So, am I positve all day everyday? Hell no. I am often the opposite. I am prone to dwelving in my own missery, but that is exactly why I need to do something active and conscious to force the positivity into my life – otherwise it all gets too dark and dull to handle. Worst of all, I can give my negative vibe onto my kiddos.

My bag of little tricks to boost my own and my family’s positive spirit is pretty jam packed. I think I need to use it even more, ay?

Well, this particular trick is a family one, because our family needs to calm the fuck down and be postive every night – we can be such a bunch of whingers otherwise.

What is it we do?

It is pretty simple and something everyone can do every day. We eat dinner together every night and while eating we take turns in telling the other which three things that made us happy during the day. Simple.

Does it really work?

Yes! Focusing on some positive things that we experienced during the day help us to:

1. Start good conversations about the day around the table.

3. Give everyone a chance to get a word in and be heard.

2. Focus on the positives and go to bed with that in mind – or at least we can remind us self that life isn’t that bad afterall.

It might sound basic, but, as you know, back to basic is the new black. Some days it is really easy. Some days it can actually be pretty hard. On all days it is a good idea.

Here are some examples from our dinner table:

Today it made me happy (kids edition)…

…to play with my friends.

…to eat pizza here with you right now.

…to play in the sandpit.

…that I love my whole family.

…to get lollies.

…to swim in the pool.

…to play games together.

And the adult edition…

to paint the bathroom.

…to have a nap.

…to see Lulu take her first steps.

…when you girls played nicely together.

…to finish my assignment.

…to hear back from that job.

…to get the shopping done.

And one that very often goes again around the table:

Right now, eating dinner together.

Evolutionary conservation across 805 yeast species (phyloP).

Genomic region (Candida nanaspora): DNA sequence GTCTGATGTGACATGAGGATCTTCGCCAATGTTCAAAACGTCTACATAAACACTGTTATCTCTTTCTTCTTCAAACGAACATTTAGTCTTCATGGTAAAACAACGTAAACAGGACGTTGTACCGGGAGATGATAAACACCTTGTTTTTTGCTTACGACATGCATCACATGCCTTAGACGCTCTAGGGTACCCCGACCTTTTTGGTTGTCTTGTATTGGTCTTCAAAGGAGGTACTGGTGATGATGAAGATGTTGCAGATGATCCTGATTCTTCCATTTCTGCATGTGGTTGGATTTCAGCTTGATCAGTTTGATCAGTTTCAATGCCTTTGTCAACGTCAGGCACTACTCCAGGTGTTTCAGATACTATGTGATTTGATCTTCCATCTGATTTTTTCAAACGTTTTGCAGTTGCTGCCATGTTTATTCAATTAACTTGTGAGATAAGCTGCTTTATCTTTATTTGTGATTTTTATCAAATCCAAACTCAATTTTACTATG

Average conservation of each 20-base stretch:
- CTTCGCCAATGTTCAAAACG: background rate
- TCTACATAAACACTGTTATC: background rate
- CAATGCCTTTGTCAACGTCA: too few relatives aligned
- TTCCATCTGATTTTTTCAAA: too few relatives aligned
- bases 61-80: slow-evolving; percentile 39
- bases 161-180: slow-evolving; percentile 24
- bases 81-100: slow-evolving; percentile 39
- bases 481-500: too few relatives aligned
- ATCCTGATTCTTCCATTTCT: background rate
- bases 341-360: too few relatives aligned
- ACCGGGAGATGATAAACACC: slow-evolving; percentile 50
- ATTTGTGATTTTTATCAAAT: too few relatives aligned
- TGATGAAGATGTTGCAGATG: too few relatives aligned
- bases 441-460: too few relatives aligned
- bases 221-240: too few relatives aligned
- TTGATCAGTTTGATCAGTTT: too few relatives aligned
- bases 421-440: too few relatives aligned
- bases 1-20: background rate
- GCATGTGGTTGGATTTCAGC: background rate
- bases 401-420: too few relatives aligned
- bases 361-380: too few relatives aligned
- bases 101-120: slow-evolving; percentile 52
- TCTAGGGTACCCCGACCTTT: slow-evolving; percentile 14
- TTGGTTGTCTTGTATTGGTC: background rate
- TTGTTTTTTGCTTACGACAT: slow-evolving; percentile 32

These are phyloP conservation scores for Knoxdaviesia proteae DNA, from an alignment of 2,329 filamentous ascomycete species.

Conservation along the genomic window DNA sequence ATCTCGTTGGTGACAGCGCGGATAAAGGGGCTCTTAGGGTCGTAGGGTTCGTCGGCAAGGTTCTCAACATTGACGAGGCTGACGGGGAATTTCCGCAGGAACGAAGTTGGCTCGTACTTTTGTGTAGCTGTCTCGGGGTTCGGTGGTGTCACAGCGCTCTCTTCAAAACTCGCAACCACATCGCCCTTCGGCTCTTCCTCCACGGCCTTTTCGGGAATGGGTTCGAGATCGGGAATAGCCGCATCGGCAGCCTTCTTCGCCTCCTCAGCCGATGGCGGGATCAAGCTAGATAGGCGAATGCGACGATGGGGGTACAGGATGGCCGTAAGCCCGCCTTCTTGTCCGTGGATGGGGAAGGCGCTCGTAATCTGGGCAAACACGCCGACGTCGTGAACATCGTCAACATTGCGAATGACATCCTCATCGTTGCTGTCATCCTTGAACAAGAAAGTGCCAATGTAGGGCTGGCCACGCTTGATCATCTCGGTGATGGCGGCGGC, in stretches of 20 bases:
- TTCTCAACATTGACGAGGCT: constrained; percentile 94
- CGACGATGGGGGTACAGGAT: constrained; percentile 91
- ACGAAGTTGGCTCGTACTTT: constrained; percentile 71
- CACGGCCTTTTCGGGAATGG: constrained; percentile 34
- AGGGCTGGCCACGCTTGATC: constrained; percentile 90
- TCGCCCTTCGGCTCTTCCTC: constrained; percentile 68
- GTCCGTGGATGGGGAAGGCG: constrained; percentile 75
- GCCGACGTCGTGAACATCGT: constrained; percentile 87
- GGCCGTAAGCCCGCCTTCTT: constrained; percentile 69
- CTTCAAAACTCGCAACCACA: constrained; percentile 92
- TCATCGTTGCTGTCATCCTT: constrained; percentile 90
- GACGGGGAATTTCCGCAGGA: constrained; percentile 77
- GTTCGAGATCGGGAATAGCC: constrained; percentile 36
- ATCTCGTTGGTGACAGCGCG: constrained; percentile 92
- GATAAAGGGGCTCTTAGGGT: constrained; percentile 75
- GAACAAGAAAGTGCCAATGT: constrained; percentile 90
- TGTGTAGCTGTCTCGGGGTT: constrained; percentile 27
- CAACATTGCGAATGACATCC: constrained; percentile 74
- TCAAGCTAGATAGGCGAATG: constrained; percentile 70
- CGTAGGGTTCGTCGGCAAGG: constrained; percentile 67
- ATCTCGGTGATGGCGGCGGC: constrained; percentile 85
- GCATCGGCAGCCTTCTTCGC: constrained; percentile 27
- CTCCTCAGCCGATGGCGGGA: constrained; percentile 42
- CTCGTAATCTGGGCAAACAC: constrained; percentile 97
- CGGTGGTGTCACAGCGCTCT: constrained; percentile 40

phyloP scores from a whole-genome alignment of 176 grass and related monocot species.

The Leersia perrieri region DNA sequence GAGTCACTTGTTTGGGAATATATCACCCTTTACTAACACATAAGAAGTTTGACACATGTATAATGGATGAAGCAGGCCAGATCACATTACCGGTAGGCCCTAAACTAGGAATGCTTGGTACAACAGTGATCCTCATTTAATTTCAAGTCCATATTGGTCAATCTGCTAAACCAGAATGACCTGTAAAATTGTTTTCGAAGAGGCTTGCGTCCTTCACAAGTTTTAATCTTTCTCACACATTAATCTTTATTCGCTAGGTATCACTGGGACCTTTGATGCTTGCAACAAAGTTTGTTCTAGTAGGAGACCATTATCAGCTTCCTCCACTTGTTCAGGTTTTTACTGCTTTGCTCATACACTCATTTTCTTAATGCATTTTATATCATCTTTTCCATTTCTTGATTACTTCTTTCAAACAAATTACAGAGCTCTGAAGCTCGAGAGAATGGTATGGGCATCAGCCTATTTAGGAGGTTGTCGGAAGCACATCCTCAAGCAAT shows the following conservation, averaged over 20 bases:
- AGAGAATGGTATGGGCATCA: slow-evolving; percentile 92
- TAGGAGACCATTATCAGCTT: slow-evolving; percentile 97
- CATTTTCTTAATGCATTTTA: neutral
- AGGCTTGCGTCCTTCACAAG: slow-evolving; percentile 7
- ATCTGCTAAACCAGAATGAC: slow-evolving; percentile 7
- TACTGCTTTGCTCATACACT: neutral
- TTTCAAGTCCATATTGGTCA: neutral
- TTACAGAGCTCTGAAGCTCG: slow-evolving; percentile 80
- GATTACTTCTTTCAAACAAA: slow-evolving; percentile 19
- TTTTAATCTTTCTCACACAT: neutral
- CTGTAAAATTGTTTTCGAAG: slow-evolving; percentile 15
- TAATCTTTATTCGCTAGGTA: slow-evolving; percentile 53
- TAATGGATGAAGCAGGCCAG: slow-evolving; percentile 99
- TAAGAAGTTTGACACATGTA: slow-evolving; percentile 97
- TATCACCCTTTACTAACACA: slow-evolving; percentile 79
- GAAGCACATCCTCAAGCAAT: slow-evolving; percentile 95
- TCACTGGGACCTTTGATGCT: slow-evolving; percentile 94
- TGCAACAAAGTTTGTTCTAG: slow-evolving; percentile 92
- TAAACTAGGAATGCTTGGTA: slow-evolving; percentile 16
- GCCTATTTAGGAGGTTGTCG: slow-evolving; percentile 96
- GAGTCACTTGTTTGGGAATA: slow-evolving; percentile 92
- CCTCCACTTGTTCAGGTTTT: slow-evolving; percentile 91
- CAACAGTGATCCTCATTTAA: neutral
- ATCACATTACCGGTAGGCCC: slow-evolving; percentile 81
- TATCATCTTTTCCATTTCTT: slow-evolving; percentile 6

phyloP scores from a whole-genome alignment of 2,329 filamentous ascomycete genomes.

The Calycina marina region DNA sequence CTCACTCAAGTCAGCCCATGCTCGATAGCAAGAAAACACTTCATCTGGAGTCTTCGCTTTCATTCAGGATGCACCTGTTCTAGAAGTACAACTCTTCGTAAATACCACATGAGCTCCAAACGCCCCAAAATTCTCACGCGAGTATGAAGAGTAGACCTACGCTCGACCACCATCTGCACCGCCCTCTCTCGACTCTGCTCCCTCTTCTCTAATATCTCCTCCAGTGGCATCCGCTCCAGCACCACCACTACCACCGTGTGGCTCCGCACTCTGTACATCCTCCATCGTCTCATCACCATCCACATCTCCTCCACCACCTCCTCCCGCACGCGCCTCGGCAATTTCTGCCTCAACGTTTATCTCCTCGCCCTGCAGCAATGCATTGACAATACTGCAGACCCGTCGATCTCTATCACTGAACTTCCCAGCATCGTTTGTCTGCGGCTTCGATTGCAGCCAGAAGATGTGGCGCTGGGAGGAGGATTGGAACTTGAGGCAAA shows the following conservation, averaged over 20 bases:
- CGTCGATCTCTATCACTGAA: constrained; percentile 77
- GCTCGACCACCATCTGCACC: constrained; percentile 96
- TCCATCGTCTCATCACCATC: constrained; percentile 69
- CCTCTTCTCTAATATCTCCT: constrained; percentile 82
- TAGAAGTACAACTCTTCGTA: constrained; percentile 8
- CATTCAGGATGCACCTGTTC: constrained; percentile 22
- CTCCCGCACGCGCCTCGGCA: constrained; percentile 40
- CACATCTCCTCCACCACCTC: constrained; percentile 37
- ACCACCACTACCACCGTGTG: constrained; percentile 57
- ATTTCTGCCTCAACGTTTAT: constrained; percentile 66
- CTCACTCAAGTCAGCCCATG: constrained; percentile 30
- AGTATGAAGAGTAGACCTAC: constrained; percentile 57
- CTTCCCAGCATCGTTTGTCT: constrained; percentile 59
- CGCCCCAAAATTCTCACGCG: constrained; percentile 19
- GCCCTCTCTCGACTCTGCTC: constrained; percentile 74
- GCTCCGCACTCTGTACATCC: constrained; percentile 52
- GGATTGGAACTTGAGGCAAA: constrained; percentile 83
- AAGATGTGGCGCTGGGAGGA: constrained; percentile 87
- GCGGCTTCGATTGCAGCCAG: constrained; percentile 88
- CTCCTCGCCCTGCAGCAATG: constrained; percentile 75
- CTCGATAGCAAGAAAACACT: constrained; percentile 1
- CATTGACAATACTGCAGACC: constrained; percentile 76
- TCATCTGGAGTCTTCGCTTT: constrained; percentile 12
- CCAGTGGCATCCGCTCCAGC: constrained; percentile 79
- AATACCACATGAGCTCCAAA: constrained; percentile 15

As you can see, it does not have to be huge magnificent things. It can be, but it can also be tiny little things that made your day better in some way or another.

Have a go yourselves tonight and let me know how you go. Also, be a bit patient. It somehow gets better over time. At least that is my experience.

What has made you happy today?

❤️

Sunday Blues and My Empathy Super Heroes

I have been a bit down this weekend. Especially today I basically just wanted to go back to bed. I have had no energy and everything has been a struggle. It might sound relatively normal for a mum with a teething baby, but for me it is an alarm bell I have to take seriously. If not, things can get a lot worse – I am planning on writing more about my mental health, but it takes time and curage, so for now I’ll just tell you my little Sunday story. It’s actually a feel good one, if you stay ’til the end 🙂

Mummy is just gonna paint a wall

Luckily Josh caught me before I really fell – he took the girls and sent me to bed in the airconditioned bedroom. A nap and a cool down (it’s bloody hot here atm.) gave me enough energy to go and paint the bathroom. As you do, right? Maybe not your average stress-down activity, but when I struggle in my mind it helps me to focus on a specific hands-on task. This bathroom has been a running project for weeks now. Stressful in itself.